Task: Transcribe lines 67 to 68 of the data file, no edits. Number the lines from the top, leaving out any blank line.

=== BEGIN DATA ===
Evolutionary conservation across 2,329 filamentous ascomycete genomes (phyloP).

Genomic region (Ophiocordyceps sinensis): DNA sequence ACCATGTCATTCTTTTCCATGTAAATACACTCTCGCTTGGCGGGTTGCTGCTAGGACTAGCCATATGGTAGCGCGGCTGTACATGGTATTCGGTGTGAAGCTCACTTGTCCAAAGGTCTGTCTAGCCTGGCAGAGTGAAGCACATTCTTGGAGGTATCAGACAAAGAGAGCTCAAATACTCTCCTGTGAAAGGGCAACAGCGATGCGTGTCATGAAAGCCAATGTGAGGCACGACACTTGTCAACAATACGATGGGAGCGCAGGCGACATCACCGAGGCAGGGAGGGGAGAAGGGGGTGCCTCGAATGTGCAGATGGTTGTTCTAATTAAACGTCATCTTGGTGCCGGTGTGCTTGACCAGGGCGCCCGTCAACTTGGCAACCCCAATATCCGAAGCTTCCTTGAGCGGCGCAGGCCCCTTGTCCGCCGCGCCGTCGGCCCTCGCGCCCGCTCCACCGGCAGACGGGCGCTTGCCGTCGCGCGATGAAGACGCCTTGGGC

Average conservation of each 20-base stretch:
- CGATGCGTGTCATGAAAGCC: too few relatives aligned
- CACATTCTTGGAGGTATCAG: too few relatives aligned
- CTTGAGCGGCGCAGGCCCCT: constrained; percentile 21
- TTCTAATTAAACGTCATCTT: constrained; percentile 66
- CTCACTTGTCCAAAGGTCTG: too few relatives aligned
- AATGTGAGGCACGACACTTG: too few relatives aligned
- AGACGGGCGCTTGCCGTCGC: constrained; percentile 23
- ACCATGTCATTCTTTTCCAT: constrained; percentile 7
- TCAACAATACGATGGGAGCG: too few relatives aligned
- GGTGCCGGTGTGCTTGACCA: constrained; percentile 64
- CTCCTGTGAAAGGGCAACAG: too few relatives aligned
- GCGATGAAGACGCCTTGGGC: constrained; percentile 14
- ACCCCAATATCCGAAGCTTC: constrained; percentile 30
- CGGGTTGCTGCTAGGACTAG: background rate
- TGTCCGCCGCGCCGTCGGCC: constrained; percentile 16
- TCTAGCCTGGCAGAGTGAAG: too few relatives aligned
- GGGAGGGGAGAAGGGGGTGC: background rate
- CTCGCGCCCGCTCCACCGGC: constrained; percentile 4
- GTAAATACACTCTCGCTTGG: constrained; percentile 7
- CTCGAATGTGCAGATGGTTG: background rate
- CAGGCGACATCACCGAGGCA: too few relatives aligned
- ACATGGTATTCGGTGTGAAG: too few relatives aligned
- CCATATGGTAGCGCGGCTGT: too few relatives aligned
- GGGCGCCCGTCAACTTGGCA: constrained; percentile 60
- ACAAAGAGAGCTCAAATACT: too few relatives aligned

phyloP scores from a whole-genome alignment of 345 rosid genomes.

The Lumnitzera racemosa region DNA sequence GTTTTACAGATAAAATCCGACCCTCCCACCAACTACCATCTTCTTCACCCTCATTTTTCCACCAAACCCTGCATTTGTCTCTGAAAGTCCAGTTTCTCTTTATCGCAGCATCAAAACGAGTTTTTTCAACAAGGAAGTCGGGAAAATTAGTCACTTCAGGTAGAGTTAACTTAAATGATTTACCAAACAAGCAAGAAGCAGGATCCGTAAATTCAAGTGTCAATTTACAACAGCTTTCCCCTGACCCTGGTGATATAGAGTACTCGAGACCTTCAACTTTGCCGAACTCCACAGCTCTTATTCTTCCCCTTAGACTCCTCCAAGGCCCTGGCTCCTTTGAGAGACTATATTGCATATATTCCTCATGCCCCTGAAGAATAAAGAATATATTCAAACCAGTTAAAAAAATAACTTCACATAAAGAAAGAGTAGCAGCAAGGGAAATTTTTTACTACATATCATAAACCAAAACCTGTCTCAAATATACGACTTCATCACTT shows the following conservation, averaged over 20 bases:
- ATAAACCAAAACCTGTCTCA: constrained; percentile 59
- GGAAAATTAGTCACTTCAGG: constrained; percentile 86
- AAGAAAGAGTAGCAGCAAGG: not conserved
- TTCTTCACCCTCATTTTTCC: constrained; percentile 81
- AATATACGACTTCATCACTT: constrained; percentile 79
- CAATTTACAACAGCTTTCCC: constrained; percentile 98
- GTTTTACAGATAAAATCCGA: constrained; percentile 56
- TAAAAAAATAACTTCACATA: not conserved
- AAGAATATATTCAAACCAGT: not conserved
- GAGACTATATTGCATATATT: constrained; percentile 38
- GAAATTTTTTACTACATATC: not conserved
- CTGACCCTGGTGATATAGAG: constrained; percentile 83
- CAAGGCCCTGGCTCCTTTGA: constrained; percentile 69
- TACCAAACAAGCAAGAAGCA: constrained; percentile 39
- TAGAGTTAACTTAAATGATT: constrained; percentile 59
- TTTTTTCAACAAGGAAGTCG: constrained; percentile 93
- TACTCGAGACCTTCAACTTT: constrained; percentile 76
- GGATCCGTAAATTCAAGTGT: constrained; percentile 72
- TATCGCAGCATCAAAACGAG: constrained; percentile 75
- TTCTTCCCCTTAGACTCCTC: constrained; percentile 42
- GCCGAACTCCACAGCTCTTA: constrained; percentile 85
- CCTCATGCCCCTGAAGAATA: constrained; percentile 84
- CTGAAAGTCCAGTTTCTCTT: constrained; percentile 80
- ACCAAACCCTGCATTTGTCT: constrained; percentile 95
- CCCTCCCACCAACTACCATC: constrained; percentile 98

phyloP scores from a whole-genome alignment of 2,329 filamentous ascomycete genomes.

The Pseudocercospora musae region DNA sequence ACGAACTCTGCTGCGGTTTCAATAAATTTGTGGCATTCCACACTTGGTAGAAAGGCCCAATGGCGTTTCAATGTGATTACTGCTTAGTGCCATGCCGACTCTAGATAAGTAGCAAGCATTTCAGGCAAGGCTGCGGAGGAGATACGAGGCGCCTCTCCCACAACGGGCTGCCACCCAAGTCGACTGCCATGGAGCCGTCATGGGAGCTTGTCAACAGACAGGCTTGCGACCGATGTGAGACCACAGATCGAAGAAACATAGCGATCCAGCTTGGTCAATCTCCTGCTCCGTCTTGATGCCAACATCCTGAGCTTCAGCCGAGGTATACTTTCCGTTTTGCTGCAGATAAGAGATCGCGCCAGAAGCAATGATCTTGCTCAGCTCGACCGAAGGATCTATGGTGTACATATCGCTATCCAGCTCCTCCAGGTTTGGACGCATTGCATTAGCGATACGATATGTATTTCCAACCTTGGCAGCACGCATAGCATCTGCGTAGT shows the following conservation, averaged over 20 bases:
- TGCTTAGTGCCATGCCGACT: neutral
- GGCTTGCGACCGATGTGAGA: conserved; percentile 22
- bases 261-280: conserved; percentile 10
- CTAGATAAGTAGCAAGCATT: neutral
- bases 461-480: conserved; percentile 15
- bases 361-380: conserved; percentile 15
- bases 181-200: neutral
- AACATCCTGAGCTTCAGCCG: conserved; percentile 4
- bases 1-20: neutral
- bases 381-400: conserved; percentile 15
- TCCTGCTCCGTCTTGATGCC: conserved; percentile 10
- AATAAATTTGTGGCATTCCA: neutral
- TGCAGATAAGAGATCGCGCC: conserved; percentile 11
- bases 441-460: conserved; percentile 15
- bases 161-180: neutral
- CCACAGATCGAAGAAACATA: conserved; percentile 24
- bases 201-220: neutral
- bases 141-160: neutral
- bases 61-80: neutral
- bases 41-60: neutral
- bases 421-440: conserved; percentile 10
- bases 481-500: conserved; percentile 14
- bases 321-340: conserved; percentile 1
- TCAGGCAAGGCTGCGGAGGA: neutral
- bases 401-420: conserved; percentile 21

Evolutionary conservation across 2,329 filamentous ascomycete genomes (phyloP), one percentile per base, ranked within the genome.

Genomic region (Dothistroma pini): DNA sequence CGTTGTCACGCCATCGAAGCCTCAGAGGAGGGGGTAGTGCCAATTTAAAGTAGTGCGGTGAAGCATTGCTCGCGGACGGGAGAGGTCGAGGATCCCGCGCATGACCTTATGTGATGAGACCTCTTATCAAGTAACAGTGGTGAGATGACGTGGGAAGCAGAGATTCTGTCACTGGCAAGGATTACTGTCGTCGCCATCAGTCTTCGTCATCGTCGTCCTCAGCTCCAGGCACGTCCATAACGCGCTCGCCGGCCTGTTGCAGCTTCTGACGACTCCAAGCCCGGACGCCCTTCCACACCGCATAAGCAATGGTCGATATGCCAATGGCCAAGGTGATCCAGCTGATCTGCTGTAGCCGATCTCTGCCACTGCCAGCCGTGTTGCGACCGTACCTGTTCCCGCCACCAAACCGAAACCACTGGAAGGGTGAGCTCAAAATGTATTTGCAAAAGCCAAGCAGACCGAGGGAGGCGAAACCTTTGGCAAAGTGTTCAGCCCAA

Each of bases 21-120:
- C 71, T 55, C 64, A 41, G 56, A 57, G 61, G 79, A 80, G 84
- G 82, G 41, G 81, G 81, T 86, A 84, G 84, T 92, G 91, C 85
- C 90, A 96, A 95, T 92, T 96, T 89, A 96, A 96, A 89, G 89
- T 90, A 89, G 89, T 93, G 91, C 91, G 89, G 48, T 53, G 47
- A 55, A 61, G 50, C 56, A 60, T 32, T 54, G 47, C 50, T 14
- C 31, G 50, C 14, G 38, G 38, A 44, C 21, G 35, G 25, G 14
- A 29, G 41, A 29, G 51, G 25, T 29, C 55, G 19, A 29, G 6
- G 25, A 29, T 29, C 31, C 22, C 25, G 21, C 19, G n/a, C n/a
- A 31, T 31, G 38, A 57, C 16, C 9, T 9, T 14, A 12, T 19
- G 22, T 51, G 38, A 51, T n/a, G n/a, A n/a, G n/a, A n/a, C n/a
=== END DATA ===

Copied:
- bases 381-400: conserved; percentile 15
- TCCTGCTCCGTCTTGATGCC: conserved; percentile 10